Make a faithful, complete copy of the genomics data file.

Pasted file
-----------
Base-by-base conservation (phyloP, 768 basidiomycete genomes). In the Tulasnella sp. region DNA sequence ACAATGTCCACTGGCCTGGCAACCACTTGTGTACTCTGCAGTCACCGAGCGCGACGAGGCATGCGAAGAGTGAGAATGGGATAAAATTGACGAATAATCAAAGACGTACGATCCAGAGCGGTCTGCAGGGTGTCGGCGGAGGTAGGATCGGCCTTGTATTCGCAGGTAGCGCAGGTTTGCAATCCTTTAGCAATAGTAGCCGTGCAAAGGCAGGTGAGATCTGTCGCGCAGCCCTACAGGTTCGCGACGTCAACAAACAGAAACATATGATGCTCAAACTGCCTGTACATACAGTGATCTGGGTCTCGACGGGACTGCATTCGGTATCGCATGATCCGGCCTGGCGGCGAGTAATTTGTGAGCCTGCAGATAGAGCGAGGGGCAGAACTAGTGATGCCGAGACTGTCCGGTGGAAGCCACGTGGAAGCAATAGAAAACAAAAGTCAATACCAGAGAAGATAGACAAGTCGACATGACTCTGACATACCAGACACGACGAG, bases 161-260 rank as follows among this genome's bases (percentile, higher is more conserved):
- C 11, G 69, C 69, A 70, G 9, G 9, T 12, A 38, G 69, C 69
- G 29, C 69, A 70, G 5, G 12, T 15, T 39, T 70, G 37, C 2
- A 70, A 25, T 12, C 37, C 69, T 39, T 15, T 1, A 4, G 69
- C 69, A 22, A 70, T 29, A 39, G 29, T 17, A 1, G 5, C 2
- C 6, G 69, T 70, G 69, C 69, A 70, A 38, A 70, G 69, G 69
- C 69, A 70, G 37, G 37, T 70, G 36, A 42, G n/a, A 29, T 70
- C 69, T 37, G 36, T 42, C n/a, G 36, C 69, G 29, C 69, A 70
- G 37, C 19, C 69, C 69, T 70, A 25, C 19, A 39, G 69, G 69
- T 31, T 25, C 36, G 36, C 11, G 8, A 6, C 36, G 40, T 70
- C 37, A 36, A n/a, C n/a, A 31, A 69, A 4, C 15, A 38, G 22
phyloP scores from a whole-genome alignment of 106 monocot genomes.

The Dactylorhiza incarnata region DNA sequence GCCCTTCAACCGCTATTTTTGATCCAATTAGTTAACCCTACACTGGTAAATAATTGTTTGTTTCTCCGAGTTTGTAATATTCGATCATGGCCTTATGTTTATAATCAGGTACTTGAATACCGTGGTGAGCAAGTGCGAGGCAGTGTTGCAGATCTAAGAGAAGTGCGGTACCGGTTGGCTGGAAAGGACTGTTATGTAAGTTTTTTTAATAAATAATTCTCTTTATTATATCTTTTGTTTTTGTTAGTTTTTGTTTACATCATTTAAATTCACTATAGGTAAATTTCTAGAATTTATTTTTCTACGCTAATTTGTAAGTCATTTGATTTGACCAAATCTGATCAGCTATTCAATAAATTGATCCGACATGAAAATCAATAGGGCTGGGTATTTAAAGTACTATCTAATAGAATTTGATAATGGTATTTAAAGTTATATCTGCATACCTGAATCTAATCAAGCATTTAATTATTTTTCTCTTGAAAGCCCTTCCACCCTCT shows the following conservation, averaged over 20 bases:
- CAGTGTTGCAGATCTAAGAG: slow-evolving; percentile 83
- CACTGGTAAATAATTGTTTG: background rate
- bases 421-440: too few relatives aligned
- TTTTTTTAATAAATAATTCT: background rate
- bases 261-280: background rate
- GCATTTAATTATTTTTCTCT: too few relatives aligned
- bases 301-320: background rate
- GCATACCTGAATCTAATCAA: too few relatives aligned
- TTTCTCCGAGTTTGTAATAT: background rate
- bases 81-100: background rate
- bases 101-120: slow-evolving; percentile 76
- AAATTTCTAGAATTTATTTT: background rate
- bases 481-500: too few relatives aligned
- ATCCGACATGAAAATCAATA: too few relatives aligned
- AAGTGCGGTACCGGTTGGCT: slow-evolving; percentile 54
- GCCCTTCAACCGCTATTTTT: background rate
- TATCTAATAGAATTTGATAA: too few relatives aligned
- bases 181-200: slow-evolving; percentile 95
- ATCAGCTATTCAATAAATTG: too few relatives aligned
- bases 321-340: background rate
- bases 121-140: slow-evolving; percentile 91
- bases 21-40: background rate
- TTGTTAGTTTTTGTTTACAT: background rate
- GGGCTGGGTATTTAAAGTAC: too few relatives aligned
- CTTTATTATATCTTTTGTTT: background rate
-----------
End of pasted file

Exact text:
Base-by-base conservation (phyloP, 768 basidiomycete genomes). In the Tulasnella sp. region DNA sequence ACAATGTCCACTGGCCTGGCAACCACTTGTGTACTCTGCAGTCACCGAGCGCGACGAGGCATGCGAAGAGTGAGAATGGGATAAAATTGACGAATAATCAAAGACGTACGATCCAGAGCGGTCTGCAGGGTGTCGGCGGAGGTAGGATCGGCCTTGTATTCGCAGGTAGCGCAGGTTTGCAATCCTTTAGCAATAGTAGCCGTGCAAAGGCAGGTGAGATCTGTCGCGCAGCCCTACAGGTTCGCGACGTCAACAAACAGAAACATATGATGCTCAAACTGCCTGTACATACAGTGATCTGGGTCTCGACGGGACTGCATTCGGTATCGCATGATCCGGCCTGGCGGCGAGTAATTTGTGAGCCTGCAGATAGAGCGAGGGGCAGAACTAGTGATGCCGAGACTGTCCGGTGGAAGCCACGTGGAAGCAATAGAAAACAAAAGTCAATACCAGAGAAGATAGACAAGTCGACATGACTCTGACATACCAGACACGACGAG, bases 161-260 rank as follows among this genome's bases (percentile, higher is more conserved):
- C 11, G 69, C 69, A 70, G 9, G 9, T 12, A 38, G 69, C 69
- G 29, C 69, A 70, G 5, G 12, T 15, T 39, T 70, G 37, C 2
- A 70, A 25, T 12, C 37, C 69, T 39, T 15, T 1, A 4, G 69
- C 69, A 22, A 70, T 29, A 39, G 29, T 17, A 1, G 5, C 2
- C 6, G 69, T 70, G 69, C 69, A 70, A 38, A 70, G 69, G 69
- C 69, A 70, G 37, G 37, T 70, G 36, A 42, G n/a, A 29, T 70
- C 69, T 37, G 36, T 42, C n/a, G 36, C 69, G 29, C 69, A 70
- G 37, C 19, C 69, C 69, T 70, A 25, C 19, A 39, G 69, G 69
- T 31, T 25, C 36, G 36, C 11, G 8, A 6, C 36, G 40, T 70
- C 37, A 36, A n/a, C n/a, A 31, A 69, A 4, C 15, A 38, G 22
phyloP scores from a whole-genome alignment of 106 monocot genomes.

The Dactylorhiza incarnata region DNA sequence GCCCTTCAACCGCTATTTTTGATCCAATTAGTTAACCCTACACTGGTAAATAATTGTTTGTTTCTCCGAGTTTGTAATATTCGATCATGGCCTTATGTTTATAATCAGGTACTTGAATACCGTGGTGAGCAAGTGCGAGGCAGTGTTGCAGATCTAAGAGAAGTGCGGTACCGGTTGGCTGGAAAGGACTGTTATGTAAGTTTTTTTAATAAATAATTCTCTTTATTATATCTTTTGTTTTTGTTAGTTTTTGTTTACATCATTTAAATTCACTATAGGTAAATTTCTAGAATTTATTTTTCTACGCTAATTTGTAAGTCATTTGATTTGACCAAATCTGATCAGCTATTCAATAAATTGATCCGACATGAAAATCAATAGGGCTGGGTATTTAAAGTACTATCTAATAGAATTTGATAATGGTATTTAAAGTTATATCTGCATACCTGAATCTAATCAAGCATTTAATTATTTTTCTCTTGAAAGCCCTTCCACCCTCT shows the following conservation, averaged over 20 bases:
- CAGTGTTGCAGATCTAAGAG: slow-evolving; percentile 83
- CACTGGTAAATAATTGTTTG: background rate
- bases 421-440: too few relatives aligned
- TTTTTTTAATAAATAATTCT: background rate
- bases 261-280: background rate
- GCATTTAATTATTTTTCTCT: too few relatives aligned
- bases 301-320: background rate
- GCATACCTGAATCTAATCAA: too few relatives aligned
- TTTCTCCGAGTTTGTAATAT: background rate
- bases 81-100: background rate
- bases 101-120: slow-evolving; percentile 76
- AAATTTCTAGAATTTATTTT: background rate
- bases 481-500: too few relatives aligned
- ATCCGACATGAAAATCAATA: too few relatives aligned
- AAGTGCGGTACCGGTTGGCT: slow-evolving; percentile 54
- GCCCTTCAACCGCTATTTTT: background rate
- TATCTAATAGAATTTGATAA: too few relatives aligned
- bases 181-200: slow-evolving; percentile 95
- ATCAGCTATTCAATAAATTG: too few relatives aligned
- bases 321-340: background rate
- bases 121-140: slow-evolving; percentile 91
- bases 21-40: background rate
- TTGTTAGTTTTTGTTTACAT: background rate
- GGGCTGGGTATTTAAAGTAC: too few relatives aligned
- CTTTATTATATCTTTTGTTT: background rate